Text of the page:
Belmont Dedicates Freedom Plaza Memorial

Plaza named to formally recognize property’s history, acknowledge past injustices; Iconic campus fountain inscribed with names of Acklen estate’s enslaved laborers

Freedom Plaza at Belmont University in Nashville, Tennessee, January 5, 2021.

In a virtual video ceremony released earlier today, Belmont University dedicated the area surrounding the campus’ iconic fountain as Freedom Plaza to celebrate and memorialize the lives of the enslaved individuals who are known to have labored on the estate owned by Joseph and Adelicia Acklen more than 170 years ago, prior to the establishment of Belmont College. The known names of these people are now inscribed on the fountain, and a plaque has been installed commemorating the naming of the plaza as a reflection of the lyrics to the “Oh Freedom” spiritual along with an inscription that states “May our journey toward justice honor their memory and their legacy.” 

Belmont President Dr. Bob Fisher said, “It’s incredibly appropriate to dedicate Freedom Plaza today as we remember the life and impact of Dr. Martin Luther King, Jr. I clearly remember as a young boy hearing Dr. King deliver his ‘I Have a Dream Speech’ and being captivated by his vision for how things could be. We’ve made a lot of progress in the past 50 years, but we have a long way to go. Freedom Plaza invites each person who experiences it to reflect on our collective history. I hope it also encourages us all to consider what we can do to bring about the living change that will be required to make Dr. King’s dream for equality come alive for everyone.” 

Last summer Belmont held listening sessions with students, faculty, staff and alumni to discuss the national movement against racism in light of well-known incidents of violence and discrimination. Through those conversations, a number of action steps were identified to further promote a campus culture of inclusion and equity, including seeking ways to expand public knowledge around both the history of the property where the campus sits and the Acklens’ original estate summer home, the Belmont Mansion.

Completed in the early 1850s, Belmont Mansion and estate owned by Adelicia and Joseph Acklen was built by enslaved African Americans, European immigrants and American craftsmen, and it relied on enslaved people and European immigrants to maintain the property through the Civil War. The property was sold in 1887 to a land development company and purchased in 1890 by school teachers Ida Hood and Susan Heron, who opened a school for young women, the original Belmont College, on the grounds. Today, the Belmont Mansion is maintained as a historical museum by the Belmont Mansion Association, a private nonprofit restoration and preservation organization.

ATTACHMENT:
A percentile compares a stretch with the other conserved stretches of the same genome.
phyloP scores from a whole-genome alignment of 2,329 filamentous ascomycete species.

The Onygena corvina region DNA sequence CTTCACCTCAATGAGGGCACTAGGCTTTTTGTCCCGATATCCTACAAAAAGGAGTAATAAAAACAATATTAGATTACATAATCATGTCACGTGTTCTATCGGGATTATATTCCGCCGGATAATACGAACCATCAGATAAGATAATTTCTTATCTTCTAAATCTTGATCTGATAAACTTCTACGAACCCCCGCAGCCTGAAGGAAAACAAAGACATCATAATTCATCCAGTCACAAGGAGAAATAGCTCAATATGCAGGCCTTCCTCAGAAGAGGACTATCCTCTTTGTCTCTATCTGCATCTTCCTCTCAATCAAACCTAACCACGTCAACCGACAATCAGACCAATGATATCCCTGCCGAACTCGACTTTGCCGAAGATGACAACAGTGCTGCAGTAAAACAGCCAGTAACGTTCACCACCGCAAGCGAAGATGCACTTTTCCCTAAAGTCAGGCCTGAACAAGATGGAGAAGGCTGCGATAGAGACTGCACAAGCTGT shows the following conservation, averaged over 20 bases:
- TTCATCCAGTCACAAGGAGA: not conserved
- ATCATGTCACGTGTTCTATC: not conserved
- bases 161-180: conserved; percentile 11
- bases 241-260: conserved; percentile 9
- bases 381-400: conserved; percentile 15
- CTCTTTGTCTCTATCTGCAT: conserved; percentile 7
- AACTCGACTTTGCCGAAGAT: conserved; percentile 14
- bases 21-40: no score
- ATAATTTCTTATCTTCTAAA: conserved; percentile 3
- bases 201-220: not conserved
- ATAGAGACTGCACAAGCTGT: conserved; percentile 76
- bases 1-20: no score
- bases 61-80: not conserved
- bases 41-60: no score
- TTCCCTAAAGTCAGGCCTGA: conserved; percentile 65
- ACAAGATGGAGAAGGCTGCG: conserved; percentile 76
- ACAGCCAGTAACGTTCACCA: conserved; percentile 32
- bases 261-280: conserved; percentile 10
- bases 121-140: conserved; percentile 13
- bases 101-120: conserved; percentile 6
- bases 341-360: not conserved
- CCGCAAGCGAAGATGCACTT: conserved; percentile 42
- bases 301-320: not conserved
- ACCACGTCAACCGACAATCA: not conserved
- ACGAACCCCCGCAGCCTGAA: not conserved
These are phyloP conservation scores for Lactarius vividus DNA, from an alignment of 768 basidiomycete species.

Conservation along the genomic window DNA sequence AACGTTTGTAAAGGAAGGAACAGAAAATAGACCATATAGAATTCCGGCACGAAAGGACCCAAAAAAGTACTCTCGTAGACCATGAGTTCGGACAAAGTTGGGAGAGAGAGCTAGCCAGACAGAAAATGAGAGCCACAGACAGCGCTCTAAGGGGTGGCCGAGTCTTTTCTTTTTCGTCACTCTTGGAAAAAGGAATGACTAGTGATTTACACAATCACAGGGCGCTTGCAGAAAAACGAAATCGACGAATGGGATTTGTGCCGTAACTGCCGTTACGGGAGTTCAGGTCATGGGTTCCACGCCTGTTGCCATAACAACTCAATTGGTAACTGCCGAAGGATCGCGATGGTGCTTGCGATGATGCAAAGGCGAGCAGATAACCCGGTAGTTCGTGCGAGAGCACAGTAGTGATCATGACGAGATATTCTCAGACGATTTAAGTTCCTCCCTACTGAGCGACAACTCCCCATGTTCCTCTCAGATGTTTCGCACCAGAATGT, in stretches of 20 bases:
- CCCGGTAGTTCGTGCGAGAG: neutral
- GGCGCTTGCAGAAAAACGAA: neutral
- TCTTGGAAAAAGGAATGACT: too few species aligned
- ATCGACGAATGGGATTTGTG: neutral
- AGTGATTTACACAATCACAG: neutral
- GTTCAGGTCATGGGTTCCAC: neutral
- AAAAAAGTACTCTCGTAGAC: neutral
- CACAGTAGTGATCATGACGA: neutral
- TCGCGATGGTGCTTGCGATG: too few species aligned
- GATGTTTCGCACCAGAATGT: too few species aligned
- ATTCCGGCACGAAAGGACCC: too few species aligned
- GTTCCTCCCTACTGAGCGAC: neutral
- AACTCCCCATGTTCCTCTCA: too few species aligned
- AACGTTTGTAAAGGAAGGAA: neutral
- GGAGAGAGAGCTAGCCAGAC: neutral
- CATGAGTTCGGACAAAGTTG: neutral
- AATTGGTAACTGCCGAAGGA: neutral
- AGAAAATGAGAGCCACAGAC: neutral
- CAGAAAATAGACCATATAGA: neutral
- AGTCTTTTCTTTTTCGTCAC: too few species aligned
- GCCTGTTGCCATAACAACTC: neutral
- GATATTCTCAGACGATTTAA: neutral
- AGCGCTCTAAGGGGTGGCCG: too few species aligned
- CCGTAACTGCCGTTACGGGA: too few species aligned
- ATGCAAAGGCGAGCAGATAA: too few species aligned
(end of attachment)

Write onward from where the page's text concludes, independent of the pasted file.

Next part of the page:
Last July, Belmont’s Faculty Senate formally passed a motion that charged a subcommittee to create a monument or marker to address “the relationship between the land on which Belmont sits — along with all the institutions that have been on it — to the practices of slavery, white supremacy and racism.”

Plaque at Freedom Plaza

Associate Professor of Pharmacy Dr. Anthony Blash, who served on the memorial subcommittee, said, “With each step that you take on Freedom Plaza, I ask that you think about the steps each of us can take as we work toward the best Belmont. As your eyes fall on the names of the enslaved persons that toiled on these lands and to those whose names are known only to God, I ask that you remember that no part of what we do as a University is immune from the forces of oppression, objectification and dehumanization, and that we pledge to identify and challenge these forces as a community.” 

The name of Freedom Plaza was inspired by the post-Civil War spiritual “Oh Freedom,” which expresses both the dignity of the formerly enslaved and their yearning for release after emancipation. Lyrics from the song are embedded in the memorial plaque, and the song was performed for the dedication ceremony by Professor of Music and Director of Choral Activities Dr. Jeffery Ames. 

“When the last of the enslaved received word of their freedom in 1865, there was a bittersweet reality—this so-called freedom would still be laden with oppression and inequality,” said Ames. “Unfortunately, for descendants of the American slavery system, our freedom remains historically emancipated, but has yet to be fully delivered. The premise of the spiritual combines a longing for freedom, both then and now, and a hope for redemption.” 

Belmont faculty, staff and administrators financially supported the creation of the memorial, more than tripling the original $10,000 fundraising goal. In addition to sponsoring the memorial, Faculty Senate has also led a number of new and expanded initiatives related to educational efforts around diversity and inclusion, including the creation of a diversity and inclusion resource guide to assist faculty with course development; partnering with the Teaching Center to provide diversity, equity and inclusion workshops; and prompting initiatives to encourage first-year and other courses to discuss and write about racism and anti-racism efforts, among other projects.